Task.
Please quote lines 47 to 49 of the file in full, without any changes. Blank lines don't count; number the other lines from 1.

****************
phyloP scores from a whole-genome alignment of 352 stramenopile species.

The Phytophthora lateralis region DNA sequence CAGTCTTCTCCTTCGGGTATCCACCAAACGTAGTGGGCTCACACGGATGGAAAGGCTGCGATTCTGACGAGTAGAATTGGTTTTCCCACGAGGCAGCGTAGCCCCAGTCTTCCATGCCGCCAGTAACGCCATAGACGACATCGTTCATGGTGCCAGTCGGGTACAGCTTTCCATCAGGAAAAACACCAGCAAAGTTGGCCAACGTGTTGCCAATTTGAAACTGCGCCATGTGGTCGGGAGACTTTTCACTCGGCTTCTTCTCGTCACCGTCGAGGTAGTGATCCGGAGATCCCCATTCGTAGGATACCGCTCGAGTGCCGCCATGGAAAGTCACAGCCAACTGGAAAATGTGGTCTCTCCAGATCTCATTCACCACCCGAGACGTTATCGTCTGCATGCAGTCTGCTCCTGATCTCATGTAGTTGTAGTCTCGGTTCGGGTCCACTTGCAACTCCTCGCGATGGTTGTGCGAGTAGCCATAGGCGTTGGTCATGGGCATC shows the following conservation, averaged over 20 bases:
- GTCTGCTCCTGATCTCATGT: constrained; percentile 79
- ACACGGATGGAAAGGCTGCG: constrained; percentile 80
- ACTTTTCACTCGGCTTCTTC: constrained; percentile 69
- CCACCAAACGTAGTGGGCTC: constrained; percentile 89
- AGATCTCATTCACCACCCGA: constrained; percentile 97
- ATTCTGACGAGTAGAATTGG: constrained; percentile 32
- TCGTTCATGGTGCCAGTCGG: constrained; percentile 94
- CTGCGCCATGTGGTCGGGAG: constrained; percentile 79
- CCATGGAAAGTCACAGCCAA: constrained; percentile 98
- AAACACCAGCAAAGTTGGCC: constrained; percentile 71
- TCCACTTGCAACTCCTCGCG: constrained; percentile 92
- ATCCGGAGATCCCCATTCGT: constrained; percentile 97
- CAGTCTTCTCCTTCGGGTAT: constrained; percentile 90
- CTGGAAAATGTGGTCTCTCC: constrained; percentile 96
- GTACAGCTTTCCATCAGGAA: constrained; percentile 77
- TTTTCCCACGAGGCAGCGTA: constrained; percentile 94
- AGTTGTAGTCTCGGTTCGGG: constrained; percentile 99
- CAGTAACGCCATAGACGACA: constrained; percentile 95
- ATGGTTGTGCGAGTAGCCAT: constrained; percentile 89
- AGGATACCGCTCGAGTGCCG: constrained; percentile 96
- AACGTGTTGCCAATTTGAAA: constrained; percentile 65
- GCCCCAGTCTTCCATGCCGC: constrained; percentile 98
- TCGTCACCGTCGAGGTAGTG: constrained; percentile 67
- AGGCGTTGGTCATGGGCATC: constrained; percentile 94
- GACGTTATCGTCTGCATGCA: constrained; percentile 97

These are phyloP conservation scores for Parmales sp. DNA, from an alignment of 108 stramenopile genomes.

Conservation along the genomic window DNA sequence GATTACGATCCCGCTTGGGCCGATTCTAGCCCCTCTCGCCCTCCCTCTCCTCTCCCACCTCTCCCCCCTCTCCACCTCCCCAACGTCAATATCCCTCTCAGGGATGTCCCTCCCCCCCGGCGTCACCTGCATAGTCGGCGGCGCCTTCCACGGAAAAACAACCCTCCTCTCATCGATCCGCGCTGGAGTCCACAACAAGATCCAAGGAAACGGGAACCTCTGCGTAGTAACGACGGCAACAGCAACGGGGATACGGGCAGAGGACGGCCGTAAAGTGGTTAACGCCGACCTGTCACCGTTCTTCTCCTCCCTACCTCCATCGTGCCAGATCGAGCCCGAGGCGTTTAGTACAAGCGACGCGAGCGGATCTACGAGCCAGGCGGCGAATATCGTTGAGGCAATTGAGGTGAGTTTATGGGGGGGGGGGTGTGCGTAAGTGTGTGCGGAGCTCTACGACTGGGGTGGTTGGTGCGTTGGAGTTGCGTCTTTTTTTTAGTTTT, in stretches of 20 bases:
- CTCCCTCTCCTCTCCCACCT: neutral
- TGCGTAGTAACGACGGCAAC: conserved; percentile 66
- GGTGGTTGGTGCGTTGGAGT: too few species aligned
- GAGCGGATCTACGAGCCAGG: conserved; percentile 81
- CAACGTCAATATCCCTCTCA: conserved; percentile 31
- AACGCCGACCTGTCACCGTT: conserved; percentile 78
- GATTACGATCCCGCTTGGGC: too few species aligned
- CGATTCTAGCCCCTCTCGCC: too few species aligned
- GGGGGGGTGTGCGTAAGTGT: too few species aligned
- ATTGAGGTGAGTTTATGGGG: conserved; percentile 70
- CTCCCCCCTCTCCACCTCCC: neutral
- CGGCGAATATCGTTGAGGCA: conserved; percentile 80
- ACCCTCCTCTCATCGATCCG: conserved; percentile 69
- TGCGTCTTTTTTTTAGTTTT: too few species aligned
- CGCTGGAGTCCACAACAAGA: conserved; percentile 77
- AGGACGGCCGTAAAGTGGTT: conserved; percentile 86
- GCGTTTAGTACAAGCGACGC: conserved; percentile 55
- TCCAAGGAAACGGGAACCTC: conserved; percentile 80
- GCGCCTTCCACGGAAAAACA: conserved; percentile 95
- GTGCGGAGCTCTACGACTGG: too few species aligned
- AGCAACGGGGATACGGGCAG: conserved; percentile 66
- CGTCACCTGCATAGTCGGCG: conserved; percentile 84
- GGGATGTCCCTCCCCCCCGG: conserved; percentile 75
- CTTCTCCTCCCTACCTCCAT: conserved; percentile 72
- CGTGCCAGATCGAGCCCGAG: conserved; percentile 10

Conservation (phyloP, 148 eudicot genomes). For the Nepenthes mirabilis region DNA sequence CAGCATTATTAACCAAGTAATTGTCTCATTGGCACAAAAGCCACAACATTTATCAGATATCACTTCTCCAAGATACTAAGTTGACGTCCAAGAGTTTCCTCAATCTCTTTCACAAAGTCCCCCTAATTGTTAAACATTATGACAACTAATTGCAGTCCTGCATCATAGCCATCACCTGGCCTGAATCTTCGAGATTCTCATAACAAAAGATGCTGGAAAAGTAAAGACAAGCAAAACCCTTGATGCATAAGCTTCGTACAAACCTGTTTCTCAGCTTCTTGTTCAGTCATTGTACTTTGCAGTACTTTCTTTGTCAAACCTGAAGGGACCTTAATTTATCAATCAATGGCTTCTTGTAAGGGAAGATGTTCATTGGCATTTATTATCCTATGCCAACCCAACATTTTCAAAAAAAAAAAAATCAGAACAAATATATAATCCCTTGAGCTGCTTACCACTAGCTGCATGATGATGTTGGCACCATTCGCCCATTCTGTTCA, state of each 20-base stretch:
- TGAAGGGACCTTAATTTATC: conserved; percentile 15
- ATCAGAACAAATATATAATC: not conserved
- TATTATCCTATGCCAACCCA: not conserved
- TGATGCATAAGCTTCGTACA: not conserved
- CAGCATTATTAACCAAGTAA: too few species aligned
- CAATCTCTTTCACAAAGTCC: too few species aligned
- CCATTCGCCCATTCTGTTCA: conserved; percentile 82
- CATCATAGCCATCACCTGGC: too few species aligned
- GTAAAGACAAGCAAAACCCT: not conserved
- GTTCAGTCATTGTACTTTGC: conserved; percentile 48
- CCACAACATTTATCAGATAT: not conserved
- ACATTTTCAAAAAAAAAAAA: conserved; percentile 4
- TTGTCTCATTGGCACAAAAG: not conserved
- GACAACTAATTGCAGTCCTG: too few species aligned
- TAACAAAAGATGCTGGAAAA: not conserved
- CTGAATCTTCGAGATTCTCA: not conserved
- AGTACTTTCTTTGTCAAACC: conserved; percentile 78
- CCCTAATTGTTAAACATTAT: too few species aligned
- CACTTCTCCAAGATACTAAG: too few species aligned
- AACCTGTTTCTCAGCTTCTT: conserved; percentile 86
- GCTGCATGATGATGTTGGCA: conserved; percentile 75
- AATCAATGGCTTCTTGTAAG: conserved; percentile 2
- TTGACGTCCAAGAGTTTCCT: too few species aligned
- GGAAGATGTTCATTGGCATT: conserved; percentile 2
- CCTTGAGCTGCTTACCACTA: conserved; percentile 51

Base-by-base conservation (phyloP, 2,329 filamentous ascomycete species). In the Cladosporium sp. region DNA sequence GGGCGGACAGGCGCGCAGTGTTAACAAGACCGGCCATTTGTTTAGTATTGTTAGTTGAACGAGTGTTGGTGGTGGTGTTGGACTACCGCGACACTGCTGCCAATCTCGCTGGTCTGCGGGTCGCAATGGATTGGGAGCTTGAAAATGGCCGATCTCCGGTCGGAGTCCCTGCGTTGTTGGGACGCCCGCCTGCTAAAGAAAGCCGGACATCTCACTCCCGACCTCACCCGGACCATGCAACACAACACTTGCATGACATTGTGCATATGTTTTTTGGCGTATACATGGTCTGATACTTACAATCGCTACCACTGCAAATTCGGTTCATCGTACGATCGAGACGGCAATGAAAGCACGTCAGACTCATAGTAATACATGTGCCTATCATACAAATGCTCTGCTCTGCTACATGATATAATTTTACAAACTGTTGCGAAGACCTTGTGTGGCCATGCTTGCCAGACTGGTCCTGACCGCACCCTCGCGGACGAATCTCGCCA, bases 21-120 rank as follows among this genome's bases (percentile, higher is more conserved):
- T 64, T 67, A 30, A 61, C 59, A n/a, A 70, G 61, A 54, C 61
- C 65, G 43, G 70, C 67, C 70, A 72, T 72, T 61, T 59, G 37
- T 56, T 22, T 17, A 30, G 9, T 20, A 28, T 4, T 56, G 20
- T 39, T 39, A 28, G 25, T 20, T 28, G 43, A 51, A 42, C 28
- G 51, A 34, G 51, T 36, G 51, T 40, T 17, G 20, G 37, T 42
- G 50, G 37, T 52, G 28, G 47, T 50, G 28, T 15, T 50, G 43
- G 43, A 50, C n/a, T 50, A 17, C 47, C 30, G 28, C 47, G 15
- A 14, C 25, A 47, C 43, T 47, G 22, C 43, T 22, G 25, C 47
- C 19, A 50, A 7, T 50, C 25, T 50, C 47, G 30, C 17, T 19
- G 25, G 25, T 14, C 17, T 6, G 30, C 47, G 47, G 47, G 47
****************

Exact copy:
- TCCAAGGAAACGGGAACCTC: conserved; percentile 80
- GCGCCTTCCACGGAAAAACA: conserved; percentile 95
- GTGCGGAGCTCTACGACTGG: too few species aligned